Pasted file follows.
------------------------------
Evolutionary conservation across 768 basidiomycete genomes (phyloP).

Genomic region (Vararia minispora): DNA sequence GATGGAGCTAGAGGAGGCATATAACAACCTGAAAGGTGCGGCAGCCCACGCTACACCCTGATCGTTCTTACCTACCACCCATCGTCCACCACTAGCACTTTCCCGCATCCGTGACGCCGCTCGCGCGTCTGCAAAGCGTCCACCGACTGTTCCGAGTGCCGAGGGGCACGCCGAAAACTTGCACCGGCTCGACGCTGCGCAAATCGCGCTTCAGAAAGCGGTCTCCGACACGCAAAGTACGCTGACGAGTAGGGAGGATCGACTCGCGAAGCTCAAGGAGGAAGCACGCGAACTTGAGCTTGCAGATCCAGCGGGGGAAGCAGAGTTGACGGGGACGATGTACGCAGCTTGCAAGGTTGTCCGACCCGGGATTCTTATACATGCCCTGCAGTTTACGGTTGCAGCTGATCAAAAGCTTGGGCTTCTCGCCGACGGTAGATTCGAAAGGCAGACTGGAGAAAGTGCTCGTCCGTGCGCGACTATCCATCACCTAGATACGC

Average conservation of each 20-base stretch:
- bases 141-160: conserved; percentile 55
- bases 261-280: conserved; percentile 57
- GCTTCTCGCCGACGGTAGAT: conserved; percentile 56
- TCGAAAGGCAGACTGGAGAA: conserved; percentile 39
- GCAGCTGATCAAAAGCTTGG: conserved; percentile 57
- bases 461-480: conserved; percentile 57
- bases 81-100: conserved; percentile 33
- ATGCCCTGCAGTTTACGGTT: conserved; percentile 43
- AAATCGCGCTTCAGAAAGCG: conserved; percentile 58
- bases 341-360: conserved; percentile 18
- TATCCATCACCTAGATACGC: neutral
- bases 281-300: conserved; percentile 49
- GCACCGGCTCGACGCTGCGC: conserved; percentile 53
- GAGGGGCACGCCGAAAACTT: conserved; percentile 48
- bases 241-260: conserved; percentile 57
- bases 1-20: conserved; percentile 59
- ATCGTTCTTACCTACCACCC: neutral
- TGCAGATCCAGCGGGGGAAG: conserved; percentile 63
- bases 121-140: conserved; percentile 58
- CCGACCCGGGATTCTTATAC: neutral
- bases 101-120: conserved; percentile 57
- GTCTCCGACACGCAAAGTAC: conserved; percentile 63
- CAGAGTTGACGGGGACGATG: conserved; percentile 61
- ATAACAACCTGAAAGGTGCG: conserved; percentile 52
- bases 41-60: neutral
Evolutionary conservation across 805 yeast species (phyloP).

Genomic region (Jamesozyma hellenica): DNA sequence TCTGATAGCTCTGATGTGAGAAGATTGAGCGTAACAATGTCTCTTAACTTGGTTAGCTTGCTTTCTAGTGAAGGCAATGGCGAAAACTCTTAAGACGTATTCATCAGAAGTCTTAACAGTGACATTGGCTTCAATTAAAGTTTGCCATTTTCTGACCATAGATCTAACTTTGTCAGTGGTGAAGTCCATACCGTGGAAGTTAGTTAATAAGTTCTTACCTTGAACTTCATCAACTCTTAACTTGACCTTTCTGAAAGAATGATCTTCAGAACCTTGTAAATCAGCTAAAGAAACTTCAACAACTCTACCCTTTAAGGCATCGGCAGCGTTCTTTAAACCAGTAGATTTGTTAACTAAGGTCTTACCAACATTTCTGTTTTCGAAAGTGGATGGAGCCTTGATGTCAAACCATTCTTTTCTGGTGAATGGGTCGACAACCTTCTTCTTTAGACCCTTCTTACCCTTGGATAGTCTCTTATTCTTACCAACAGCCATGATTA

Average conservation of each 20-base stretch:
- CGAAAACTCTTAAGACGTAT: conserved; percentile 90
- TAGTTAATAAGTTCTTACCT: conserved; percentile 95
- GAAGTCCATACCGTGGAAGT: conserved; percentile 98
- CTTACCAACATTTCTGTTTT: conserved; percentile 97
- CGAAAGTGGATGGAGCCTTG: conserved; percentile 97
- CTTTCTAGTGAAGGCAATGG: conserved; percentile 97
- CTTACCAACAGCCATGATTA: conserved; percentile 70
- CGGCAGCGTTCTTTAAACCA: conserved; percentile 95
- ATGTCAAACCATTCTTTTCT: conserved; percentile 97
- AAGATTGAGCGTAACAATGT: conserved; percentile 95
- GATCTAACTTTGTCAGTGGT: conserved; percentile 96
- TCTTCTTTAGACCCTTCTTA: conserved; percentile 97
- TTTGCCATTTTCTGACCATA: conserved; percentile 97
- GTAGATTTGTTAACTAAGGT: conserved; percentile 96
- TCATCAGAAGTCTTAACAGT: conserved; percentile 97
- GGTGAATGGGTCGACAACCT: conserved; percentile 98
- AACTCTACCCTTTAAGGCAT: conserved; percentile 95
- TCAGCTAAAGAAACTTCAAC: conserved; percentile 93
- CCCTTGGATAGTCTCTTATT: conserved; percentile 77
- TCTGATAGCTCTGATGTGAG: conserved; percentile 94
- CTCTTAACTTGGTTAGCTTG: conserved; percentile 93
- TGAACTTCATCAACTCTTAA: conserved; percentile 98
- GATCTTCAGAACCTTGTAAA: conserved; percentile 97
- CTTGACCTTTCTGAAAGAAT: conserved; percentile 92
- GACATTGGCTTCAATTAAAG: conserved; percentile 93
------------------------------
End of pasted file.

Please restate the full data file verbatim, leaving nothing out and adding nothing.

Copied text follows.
Evolutionary conservation across 768 basidiomycete genomes (phyloP).

Genomic region (Vararia minispora): DNA sequence GATGGAGCTAGAGGAGGCATATAACAACCTGAAAGGTGCGGCAGCCCACGCTACACCCTGATCGTTCTTACCTACCACCCATCGTCCACCACTAGCACTTTCCCGCATCCGTGACGCCGCTCGCGCGTCTGCAAAGCGTCCACCGACTGTTCCGAGTGCCGAGGGGCACGCCGAAAACTTGCACCGGCTCGACGCTGCGCAAATCGCGCTTCAGAAAGCGGTCTCCGACACGCAAAGTACGCTGACGAGTAGGGAGGATCGACTCGCGAAGCTCAAGGAGGAAGCACGCGAACTTGAGCTTGCAGATCCAGCGGGGGAAGCAGAGTTGACGGGGACGATGTACGCAGCTTGCAAGGTTGTCCGACCCGGGATTCTTATACATGCCCTGCAGTTTACGGTTGCAGCTGATCAAAAGCTTGGGCTTCTCGCCGACGGTAGATTCGAAAGGCAGACTGGAGAAAGTGCTCGTCCGTGCGCGACTATCCATCACCTAGATACGC

Average conservation of each 20-base stretch:
- bases 141-160: conserved; percentile 55
- bases 261-280: conserved; percentile 57
- GCTTCTCGCCGACGGTAGAT: conserved; percentile 56
- TCGAAAGGCAGACTGGAGAA: conserved; percentile 39
- GCAGCTGATCAAAAGCTTGG: conserved; percentile 57
- bases 461-480: conserved; percentile 57
- bases 81-100: conserved; percentile 33
- ATGCCCTGCAGTTTACGGTT: conserved; percentile 43
- AAATCGCGCTTCAGAAAGCG: conserved; percentile 58
- bases 341-360: conserved; percentile 18
- TATCCATCACCTAGATACGC: neutral
- bases 281-300: conserved; percentile 49
- GCACCGGCTCGACGCTGCGC: conserved; percentile 53
- GAGGGGCACGCCGAAAACTT: conserved; percentile 48
- bases 241-260: conserved; percentile 57
- bases 1-20: conserved; percentile 59
- ATCGTTCTTACCTACCACCC: neutral
- TGCAGATCCAGCGGGGGAAG: conserved; percentile 63
- bases 121-140: conserved; percentile 58
- CCGACCCGGGATTCTTATAC: neutral
- bases 101-120: conserved; percentile 57
- GTCTCCGACACGCAAAGTAC: conserved; percentile 63
- CAGAGTTGACGGGGACGATG: conserved; percentile 61
- ATAACAACCTGAAAGGTGCG: conserved; percentile 52
- bases 41-60: neutral
Evolutionary conservation across 805 yeast species (phyloP).

Genomic region (Jamesozyma hellenica): DNA sequence TCTGATAGCTCTGATGTGAGAAGATTGAGCGTAACAATGTCTCTTAACTTGGTTAGCTTGCTTTCTAGTGAAGGCAATGGCGAAAACTCTTAAGACGTATTCATCAGAAGTCTTAACAGTGACATTGGCTTCAATTAAAGTTTGCCATTTTCTGACCATAGATCTAACTTTGTCAGTGGTGAAGTCCATACCGTGGAAGTTAGTTAATAAGTTCTTACCTTGAACTTCATCAACTCTTAACTTGACCTTTCTGAAAGAATGATCTTCAGAACCTTGTAAATCAGCTAAAGAAACTTCAACAACTCTACCCTTTAAGGCATCGGCAGCGTTCTTTAAACCAGTAGATTTGTTAACTAAGGTCTTACCAACATTTCTGTTTTCGAAAGTGGATGGAGCCTTGATGTCAAACCATTCTTTTCTGGTGAATGGGTCGACAACCTTCTTCTTTAGACCCTTCTTACCCTTGGATAGTCTCTTATTCTTACCAACAGCCATGATTA

Average conservation of each 20-base stretch:
- CGAAAACTCTTAAGACGTAT: conserved; percentile 90
- TAGTTAATAAGTTCTTACCT: conserved; percentile 95
- GAAGTCCATACCGTGGAAGT: conserved; percentile 98
- CTTACCAACATTTCTGTTTT: conserved; percentile 97
- CGAAAGTGGATGGAGCCTTG: conserved; percentile 97
- CTTTCTAGTGAAGGCAATGG: conserved; percentile 97
- CTTACCAACAGCCATGATTA: conserved; percentile 70
- CGGCAGCGTTCTTTAAACCA: conserved; percentile 95
- ATGTCAAACCATTCTTTTCT: conserved; percentile 97
- AAGATTGAGCGTAACAATGT: conserved; percentile 95
- GATCTAACTTTGTCAGTGGT: conserved; percentile 96
- TCTTCTTTAGACCCTTCTTA: conserved; percentile 97
- TTTGCCATTTTCTGACCATA: conserved; percentile 97
- GTAGATTTGTTAACTAAGGT: conserved; percentile 96
- TCATCAGAAGTCTTAACAGT: conserved; percentile 97
- GGTGAATGGGTCGACAACCT: conserved; percentile 98
- AACTCTACCCTTTAAGGCAT: conserved; percentile 95
- TCAGCTAAAGAAACTTCAAC: conserved; percentile 93
- CCCTTGGATAGTCTCTTATT: conserved; percentile 77
- TCTGATAGCTCTGATGTGAG: conserved; percentile 94
- CTCTTAACTTGGTTAGCTTG: conserved; percentile 93
- TGAACTTCATCAACTCTTAA: conserved; percentile 98
- GATCTTCAGAACCTTGTAAA: conserved; percentile 97
- CTTGACCTTTCTGAAAGAAT: conserved; percentile 92
- GACATTGGCTTCAATTAAAG: conserved; percentile 93